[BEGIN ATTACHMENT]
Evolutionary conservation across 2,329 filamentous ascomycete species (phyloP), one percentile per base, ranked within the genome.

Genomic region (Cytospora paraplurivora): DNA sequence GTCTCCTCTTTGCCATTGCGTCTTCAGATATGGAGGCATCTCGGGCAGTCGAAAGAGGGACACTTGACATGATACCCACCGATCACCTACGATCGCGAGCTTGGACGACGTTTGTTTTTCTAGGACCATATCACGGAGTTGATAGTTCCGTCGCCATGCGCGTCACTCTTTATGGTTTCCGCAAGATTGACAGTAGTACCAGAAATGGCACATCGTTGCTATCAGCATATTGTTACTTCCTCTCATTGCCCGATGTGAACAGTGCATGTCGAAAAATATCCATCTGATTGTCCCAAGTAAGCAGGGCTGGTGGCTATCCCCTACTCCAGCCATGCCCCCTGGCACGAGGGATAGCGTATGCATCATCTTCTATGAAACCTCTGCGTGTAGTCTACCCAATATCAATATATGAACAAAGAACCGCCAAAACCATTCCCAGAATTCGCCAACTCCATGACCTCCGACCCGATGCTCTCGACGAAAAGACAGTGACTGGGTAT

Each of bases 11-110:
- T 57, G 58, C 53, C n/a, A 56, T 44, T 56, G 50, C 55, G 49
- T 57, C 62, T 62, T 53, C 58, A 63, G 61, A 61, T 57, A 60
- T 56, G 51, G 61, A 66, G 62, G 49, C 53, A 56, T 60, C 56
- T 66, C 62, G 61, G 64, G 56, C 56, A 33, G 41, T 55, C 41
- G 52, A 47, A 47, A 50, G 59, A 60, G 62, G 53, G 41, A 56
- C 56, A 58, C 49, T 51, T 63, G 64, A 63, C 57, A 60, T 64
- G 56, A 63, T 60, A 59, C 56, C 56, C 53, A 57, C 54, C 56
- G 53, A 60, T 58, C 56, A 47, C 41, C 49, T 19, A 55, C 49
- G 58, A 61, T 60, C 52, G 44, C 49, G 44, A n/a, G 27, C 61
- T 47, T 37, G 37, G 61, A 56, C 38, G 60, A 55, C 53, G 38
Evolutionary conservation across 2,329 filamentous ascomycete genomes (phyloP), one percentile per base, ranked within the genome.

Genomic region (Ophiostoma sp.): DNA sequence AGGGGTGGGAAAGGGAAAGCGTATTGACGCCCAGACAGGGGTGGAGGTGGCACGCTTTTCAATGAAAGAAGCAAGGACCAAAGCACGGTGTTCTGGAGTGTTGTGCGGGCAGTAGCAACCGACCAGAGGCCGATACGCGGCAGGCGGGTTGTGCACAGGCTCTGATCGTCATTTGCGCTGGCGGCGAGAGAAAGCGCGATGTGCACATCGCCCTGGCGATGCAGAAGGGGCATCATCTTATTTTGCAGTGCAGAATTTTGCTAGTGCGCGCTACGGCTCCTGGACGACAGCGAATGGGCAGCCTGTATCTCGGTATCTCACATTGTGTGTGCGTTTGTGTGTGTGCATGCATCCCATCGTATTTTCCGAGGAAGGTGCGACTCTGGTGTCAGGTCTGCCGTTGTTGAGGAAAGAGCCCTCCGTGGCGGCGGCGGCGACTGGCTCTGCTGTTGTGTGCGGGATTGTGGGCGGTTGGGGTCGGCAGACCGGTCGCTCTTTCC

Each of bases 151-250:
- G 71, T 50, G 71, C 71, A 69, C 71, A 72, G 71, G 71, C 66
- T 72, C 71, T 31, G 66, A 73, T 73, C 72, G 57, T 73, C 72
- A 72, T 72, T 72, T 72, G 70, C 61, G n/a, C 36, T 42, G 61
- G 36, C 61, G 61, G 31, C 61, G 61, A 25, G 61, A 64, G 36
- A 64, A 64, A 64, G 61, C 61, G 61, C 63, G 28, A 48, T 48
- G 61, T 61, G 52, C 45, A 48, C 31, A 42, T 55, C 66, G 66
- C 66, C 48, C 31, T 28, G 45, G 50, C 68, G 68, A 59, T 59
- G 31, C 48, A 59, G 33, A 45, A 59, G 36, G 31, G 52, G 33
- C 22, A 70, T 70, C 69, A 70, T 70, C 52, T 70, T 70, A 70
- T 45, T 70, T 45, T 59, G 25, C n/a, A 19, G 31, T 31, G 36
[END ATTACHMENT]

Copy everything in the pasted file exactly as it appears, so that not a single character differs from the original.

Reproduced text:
Evolutionary conservation across 2,329 filamentous ascomycete species (phyloP), one percentile per base, ranked within the genome.

Genomic region (Cytospora paraplurivora): DNA sequence GTCTCCTCTTTGCCATTGCGTCTTCAGATATGGAGGCATCTCGGGCAGTCGAAAGAGGGACACTTGACATGATACCCACCGATCACCTACGATCGCGAGCTTGGACGACGTTTGTTTTTCTAGGACCATATCACGGAGTTGATAGTTCCGTCGCCATGCGCGTCACTCTTTATGGTTTCCGCAAGATTGACAGTAGTACCAGAAATGGCACATCGTTGCTATCAGCATATTGTTACTTCCTCTCATTGCCCGATGTGAACAGTGCATGTCGAAAAATATCCATCTGATTGTCCCAAGTAAGCAGGGCTGGTGGCTATCCCCTACTCCAGCCATGCCCCCTGGCACGAGGGATAGCGTATGCATCATCTTCTATGAAACCTCTGCGTGTAGTCTACCCAATATCAATATATGAACAAAGAACCGCCAAAACCATTCCCAGAATTCGCCAACTCCATGACCTCCGACCCGATGCTCTCGACGAAAAGACAGTGACTGGGTAT

Each of bases 11-110:
- T 57, G 58, C 53, C n/a, A 56, T 44, T 56, G 50, C 55, G 49
- T 57, C 62, T 62, T 53, C 58, A 63, G 61, A 61, T 57, A 60
- T 56, G 51, G 61, A 66, G 62, G 49, C 53, A 56, T 60, C 56
- T 66, C 62, G 61, G 64, G 56, C 56, A 33, G 41, T 55, C 41
- G 52, A 47, A 47, A 50, G 59, A 60, G 62, G 53, G 41, A 56
- C 56, A 58, C 49, T 51, T 63, G 64, A 63, C 57, A 60, T 64
- G 56, A 63, T 60, A 59, C 56, C 56, C 53, A 57, C 54, C 56
- G 53, A 60, T 58, C 56, A 47, C 41, C 49, T 19, A 55, C 49
- G 58, A 61, T 60, C 52, G 44, C 49, G 44, A n/a, G 27, C 61
- T 47, T 37, G 37, G 61, A 56, C 38, G 60, A 55, C 53, G 38
Evolutionary conservation across 2,329 filamentous ascomycete genomes (phyloP), one percentile per base, ranked within the genome.

Genomic region (Ophiostoma sp.): DNA sequence AGGGGTGGGAAAGGGAAAGCGTATTGACGCCCAGACAGGGGTGGAGGTGGCACGCTTTTCAATGAAAGAAGCAAGGACCAAAGCACGGTGTTCTGGAGTGTTGTGCGGGCAGTAGCAACCGACCAGAGGCCGATACGCGGCAGGCGGGTTGTGCACAGGCTCTGATCGTCATTTGCGCTGGCGGCGAGAGAAAGCGCGATGTGCACATCGCCCTGGCGATGCAGAAGGGGCATCATCTTATTTTGCAGTGCAGAATTTTGCTAGTGCGCGCTACGGCTCCTGGACGACAGCGAATGGGCAGCCTGTATCTCGGTATCTCACATTGTGTGTGCGTTTGTGTGTGTGCATGCATCCCATCGTATTTTCCGAGGAAGGTGCGACTCTGGTGTCAGGTCTGCCGTTGTTGAGGAAAGAGCCCTCCGTGGCGGCGGCGGCGACTGGCTCTGCTGTTGTGTGCGGGATTGTGGGCGGTTGGGGTCGGCAGACCGGTCGCTCTTTCC

Each of bases 151-250:
- G 71, T 50, G 71, C 71, A 69, C 71, A 72, G 71, G 71, C 66
- T 72, C 71, T 31, G 66, A 73, T 73, C 72, G 57, T 73, C 72
- A 72, T 72, T 72, T 72, G 70, C 61, G n/a, C 36, T 42, G 61
- G 36, C 61, G 61, G 31, C 61, G 61, A 25, G 61, A 64, G 36
- A 64, A 64, A 64, G 61, C 61, G 61, C 63, G 28, A 48, T 48
- G 61, T 61, G 52, C 45, A 48, C 31, A 42, T 55, C 66, G 66
- C 66, C 48, C 31, T 28, G 45, G 50, C 68, G 68, A 59, T 59
- G 31, C 48, A 59, G 33, A 45, A 59, G 36, G 31, G 52, G 33
- C 22, A 70, T 70, C 69, A 70, T 70, C 52, T 70, T 70, A 70
- T 45, T 70, T 45, T 59, G 25, C n/a, A 19, G 31, T 31, G 36